The most frequently asked question I seem to get, no matter the time period, is “Larry, don’t you see hyperinflation for the U.S. in the years ahead?”
So let me clarify my position, here and now. There was a time when I expected the U.S. economy would eventually experience hyperinflation.
But 21 months ago, when the price of gold failed to react to the Fed’s QE III announcement of virtually unlimited money-printing and the yellow metal entered an interim bear market, I knew something had radically changed.
So I further researched the known periods of hyperinflation in the world. And I found something that completely changed my view: There has never been a major core economy that has died at the hands of hyperinflation.
There was the Weimar Republic, of course, but it was not a core economy for the world. There are the hyperinflations of Zimbabwe, Brazil, Argentina and countless other small economies that were never at the core of the global economy.
And upon further study, I found that even the Roman Empire, certainly a core economy during its reign, didn’t even die of hyperinflation.
It died largely because of abuse of power by politicians, which drove citizens away from the Empire; by rapidly rising taxation, which had the same effect; and by a corrupt Treasury and justice system that tracked down and confiscated citizens’ wealth, largely to fund increased military campaigns, which were hoped to revive the Roman economy. Sound familiar?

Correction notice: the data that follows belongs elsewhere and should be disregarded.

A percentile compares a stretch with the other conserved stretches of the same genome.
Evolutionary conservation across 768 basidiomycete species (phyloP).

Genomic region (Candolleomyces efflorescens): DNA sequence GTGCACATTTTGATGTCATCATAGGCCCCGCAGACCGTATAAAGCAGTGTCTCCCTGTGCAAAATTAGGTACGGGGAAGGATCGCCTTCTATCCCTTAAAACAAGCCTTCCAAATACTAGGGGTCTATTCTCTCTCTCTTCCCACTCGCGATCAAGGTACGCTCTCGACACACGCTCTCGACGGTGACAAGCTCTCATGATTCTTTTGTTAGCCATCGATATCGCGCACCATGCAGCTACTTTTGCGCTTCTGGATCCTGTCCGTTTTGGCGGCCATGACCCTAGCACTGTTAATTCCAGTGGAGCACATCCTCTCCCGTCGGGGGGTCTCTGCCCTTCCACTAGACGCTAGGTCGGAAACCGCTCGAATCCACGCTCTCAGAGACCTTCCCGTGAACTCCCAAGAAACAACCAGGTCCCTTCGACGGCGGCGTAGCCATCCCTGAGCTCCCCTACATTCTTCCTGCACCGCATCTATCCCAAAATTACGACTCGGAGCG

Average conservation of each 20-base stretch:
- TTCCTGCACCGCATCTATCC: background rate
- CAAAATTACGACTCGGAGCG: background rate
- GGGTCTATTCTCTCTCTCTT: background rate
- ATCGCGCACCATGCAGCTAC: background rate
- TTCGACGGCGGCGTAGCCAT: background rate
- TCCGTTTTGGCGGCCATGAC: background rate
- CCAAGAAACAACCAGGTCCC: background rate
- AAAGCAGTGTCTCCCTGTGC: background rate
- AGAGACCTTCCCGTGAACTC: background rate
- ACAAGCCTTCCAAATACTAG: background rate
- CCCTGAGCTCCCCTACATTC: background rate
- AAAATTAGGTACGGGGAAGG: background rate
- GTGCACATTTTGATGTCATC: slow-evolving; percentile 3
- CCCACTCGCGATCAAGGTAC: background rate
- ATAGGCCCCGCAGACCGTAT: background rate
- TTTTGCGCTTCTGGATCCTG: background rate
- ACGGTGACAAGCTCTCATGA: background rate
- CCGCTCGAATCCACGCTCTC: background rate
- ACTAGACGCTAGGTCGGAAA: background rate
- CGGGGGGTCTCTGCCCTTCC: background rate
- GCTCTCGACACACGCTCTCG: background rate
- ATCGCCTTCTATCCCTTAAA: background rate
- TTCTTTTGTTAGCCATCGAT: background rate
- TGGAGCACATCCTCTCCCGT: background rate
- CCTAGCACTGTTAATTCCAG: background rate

Was there high inflation in Rome before it fell? Yes, but nothing of the sort of hyperinflation like we subsequently saw in Weimar Germany or any of the countries I mention above.
So, then, what does the U.S. economy face? Further disinflation, eventual reflation or something else?
My view, and I am not hedging my answer or talking out of both sides of my mouth: We face a combination of further disinflation in the short-term, followed by a rather large jump in inflation a few months from now and heading into the future for at least three years.
How high will inflation eventually go? Hard to say, but I wouldn’t be surprised if, say, three years from now, we see 20% or even 25% inflation.
But I highly doubt we will ever see inflation in the thousands or even millions of percent. It’s just not possible in a core economy. For many different reasons.
Whether we have deflation or inflation is also the wrong way to think about the U.S. economy these days. The reason? Ever since we abandoned the gold standard, inflation and deflation have become two sides of the same coin.
In other words, they are both present in the economy at the same time. You can have certain goods and services and even asset classes deflating, while others are inflating. It’s as simple as that.
For instance, the price of LED TVs has crashed in the past year or so, as have the prices of laptop computers and many other goods. Not to mention real estate prices since their peak in 2007.
Meanwhile, other items have experienced inflation. Food prices, legal and health-care services, and more.